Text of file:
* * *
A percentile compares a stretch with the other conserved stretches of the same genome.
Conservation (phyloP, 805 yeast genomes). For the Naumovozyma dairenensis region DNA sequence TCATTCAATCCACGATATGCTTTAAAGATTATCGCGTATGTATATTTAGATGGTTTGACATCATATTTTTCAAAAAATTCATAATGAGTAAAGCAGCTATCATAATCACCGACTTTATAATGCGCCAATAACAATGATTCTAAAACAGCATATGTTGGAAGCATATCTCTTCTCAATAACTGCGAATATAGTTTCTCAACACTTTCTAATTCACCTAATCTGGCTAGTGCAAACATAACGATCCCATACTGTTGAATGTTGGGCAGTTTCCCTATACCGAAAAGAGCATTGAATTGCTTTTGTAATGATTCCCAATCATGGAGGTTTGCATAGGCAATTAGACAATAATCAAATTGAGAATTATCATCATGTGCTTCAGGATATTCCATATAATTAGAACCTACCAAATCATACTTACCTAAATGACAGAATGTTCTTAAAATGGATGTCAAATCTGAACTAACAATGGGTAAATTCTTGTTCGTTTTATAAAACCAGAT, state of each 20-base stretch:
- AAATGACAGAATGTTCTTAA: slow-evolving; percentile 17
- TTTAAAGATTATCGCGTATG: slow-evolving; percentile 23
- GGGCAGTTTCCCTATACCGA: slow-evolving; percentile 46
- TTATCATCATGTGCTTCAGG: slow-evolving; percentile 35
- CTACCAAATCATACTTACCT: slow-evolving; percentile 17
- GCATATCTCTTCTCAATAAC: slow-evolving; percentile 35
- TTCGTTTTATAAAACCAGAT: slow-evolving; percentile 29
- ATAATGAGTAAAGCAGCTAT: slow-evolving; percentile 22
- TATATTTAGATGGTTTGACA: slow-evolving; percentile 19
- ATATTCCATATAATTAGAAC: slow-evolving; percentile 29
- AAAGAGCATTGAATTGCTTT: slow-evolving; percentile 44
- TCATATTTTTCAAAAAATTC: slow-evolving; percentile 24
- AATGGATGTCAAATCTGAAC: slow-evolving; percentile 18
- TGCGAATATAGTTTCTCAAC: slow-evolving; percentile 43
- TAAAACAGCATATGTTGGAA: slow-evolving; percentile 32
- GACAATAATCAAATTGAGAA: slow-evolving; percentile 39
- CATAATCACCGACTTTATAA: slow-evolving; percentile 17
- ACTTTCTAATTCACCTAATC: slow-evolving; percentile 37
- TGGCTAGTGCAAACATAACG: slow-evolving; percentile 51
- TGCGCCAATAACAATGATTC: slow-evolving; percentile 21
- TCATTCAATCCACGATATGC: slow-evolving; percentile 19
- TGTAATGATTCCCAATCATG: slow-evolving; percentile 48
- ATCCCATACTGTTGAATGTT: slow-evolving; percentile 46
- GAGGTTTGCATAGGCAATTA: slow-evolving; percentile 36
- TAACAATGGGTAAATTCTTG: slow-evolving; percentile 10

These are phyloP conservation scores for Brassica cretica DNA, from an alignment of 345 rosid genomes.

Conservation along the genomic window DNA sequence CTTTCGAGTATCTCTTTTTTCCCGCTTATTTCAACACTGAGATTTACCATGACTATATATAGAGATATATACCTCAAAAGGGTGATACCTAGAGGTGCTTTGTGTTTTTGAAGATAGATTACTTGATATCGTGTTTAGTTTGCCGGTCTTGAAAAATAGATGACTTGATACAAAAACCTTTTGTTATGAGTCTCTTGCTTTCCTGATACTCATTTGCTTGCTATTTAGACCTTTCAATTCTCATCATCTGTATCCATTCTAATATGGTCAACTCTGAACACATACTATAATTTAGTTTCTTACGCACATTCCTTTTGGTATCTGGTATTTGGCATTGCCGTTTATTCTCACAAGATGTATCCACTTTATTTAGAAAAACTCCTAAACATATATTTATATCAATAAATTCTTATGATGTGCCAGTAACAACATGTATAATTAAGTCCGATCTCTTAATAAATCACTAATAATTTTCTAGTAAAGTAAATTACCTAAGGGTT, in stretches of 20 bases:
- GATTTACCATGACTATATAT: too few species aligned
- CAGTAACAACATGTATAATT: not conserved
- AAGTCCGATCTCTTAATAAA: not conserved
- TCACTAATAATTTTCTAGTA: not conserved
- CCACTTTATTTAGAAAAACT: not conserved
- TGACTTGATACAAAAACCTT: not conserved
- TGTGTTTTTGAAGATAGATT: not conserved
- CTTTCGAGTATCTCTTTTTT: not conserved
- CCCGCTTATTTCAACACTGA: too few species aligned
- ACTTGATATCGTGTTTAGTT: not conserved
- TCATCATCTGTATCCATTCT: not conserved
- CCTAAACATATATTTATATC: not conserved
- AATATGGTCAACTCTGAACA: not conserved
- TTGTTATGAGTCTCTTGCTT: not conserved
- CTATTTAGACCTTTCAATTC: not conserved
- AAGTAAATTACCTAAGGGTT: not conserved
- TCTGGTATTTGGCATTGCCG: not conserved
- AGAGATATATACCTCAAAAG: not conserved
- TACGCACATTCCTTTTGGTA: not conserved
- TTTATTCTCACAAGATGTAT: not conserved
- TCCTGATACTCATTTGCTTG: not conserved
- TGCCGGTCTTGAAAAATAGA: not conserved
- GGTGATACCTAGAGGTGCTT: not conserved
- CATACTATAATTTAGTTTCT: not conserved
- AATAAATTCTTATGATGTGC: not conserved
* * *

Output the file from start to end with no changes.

A percentile compares a stretch with the other conserved stretches of the same genome.
Conservation (phyloP, 805 yeast genomes). For the Naumovozyma dairenensis region DNA sequence TCATTCAATCCACGATATGCTTTAAAGATTATCGCGTATGTATATTTAGATGGTTTGACATCATATTTTTCAAAAAATTCATAATGAGTAAAGCAGCTATCATAATCACCGACTTTATAATGCGCCAATAACAATGATTCTAAAACAGCATATGTTGGAAGCATATCTCTTCTCAATAACTGCGAATATAGTTTCTCAACACTTTCTAATTCACCTAATCTGGCTAGTGCAAACATAACGATCCCATACTGTTGAATGTTGGGCAGTTTCCCTATACCGAAAAGAGCATTGAATTGCTTTTGTAATGATTCCCAATCATGGAGGTTTGCATAGGCAATTAGACAATAATCAAATTGAGAATTATCATCATGTGCTTCAGGATATTCCATATAATTAGAACCTACCAAATCATACTTACCTAAATGACAGAATGTTCTTAAAATGGATGTCAAATCTGAACTAACAATGGGTAAATTCTTGTTCGTTTTATAAAACCAGAT, state of each 20-base stretch:
- AAATGACAGAATGTTCTTAA: slow-evolving; percentile 17
- TTTAAAGATTATCGCGTATG: slow-evolving; percentile 23
- GGGCAGTTTCCCTATACCGA: slow-evolving; percentile 46
- TTATCATCATGTGCTTCAGG: slow-evolving; percentile 35
- CTACCAAATCATACTTACCT: slow-evolving; percentile 17
- GCATATCTCTTCTCAATAAC: slow-evolving; percentile 35
- TTCGTTTTATAAAACCAGAT: slow-evolving; percentile 29
- ATAATGAGTAAAGCAGCTAT: slow-evolving; percentile 22
- TATATTTAGATGGTTTGACA: slow-evolving; percentile 19
- ATATTCCATATAATTAGAAC: slow-evolving; percentile 29
- AAAGAGCATTGAATTGCTTT: slow-evolving; percentile 44
- TCATATTTTTCAAAAAATTC: slow-evolving; percentile 24
- AATGGATGTCAAATCTGAAC: slow-evolving; percentile 18
- TGCGAATATAGTTTCTCAAC: slow-evolving; percentile 43
- TAAAACAGCATATGTTGGAA: slow-evolving; percentile 32
- GACAATAATCAAATTGAGAA: slow-evolving; percentile 39
- CATAATCACCGACTTTATAA: slow-evolving; percentile 17
- ACTTTCTAATTCACCTAATC: slow-evolving; percentile 37
- TGGCTAGTGCAAACATAACG: slow-evolving; percentile 51
- TGCGCCAATAACAATGATTC: slow-evolving; percentile 21
- TCATTCAATCCACGATATGC: slow-evolving; percentile 19
- TGTAATGATTCCCAATCATG: slow-evolving; percentile 48
- ATCCCATACTGTTGAATGTT: slow-evolving; percentile 46
- GAGGTTTGCATAGGCAATTA: slow-evolving; percentile 36
- TAACAATGGGTAAATTCTTG: slow-evolving; percentile 10

These are phyloP conservation scores for Brassica cretica DNA, from an alignment of 345 rosid genomes.

Conservation along the genomic window DNA sequence CTTTCGAGTATCTCTTTTTTCCCGCTTATTTCAACACTGAGATTTACCATGACTATATATAGAGATATATACCTCAAAAGGGTGATACCTAGAGGTGCTTTGTGTTTTTGAAGATAGATTACTTGATATCGTGTTTAGTTTGCCGGTCTTGAAAAATAGATGACTTGATACAAAAACCTTTTGTTATGAGTCTCTTGCTTTCCTGATACTCATTTGCTTGCTATTTAGACCTTTCAATTCTCATCATCTGTATCCATTCTAATATGGTCAACTCTGAACACATACTATAATTTAGTTTCTTACGCACATTCCTTTTGGTATCTGGTATTTGGCATTGCCGTTTATTCTCACAAGATGTATCCACTTTATTTAGAAAAACTCCTAAACATATATTTATATCAATAAATTCTTATGATGTGCCAGTAACAACATGTATAATTAAGTCCGATCTCTTAATAAATCACTAATAATTTTCTAGTAAAGTAAATTACCTAAGGGTT, in stretches of 20 bases:
- GATTTACCATGACTATATAT: too few species aligned
- CAGTAACAACATGTATAATT: not conserved
- AAGTCCGATCTCTTAATAAA: not conserved
- TCACTAATAATTTTCTAGTA: not conserved
- CCACTTTATTTAGAAAAACT: not conserved
- TGACTTGATACAAAAACCTT: not conserved
- TGTGTTTTTGAAGATAGATT: not conserved
- CTTTCGAGTATCTCTTTTTT: not conserved
- CCCGCTTATTTCAACACTGA: too few species aligned
- ACTTGATATCGTGTTTAGTT: not conserved
- TCATCATCTGTATCCATTCT: not conserved
- CCTAAACATATATTTATATC: not conserved
- AATATGGTCAACTCTGAACA: not conserved
- TTGTTATGAGTCTCTTGCTT: not conserved
- CTATTTAGACCTTTCAATTC: not conserved
- AAGTAAATTACCTAAGGGTT: not conserved
- TCTGGTATTTGGCATTGCCG: not conserved
- AGAGATATATACCTCAAAAG: not conserved
- TACGCACATTCCTTTTGGTA: not conserved
- TTTATTCTCACAAGATGTAT: not conserved
- TCCTGATACTCATTTGCTTG: not conserved
- TGCCGGTCTTGAAAAATAGA: not conserved
- GGTGATACCTAGAGGTGCTT: not conserved
- CATACTATAATTTAGTTTCT: not conserved
- AATAAATTCTTATGATGTGC: not conserved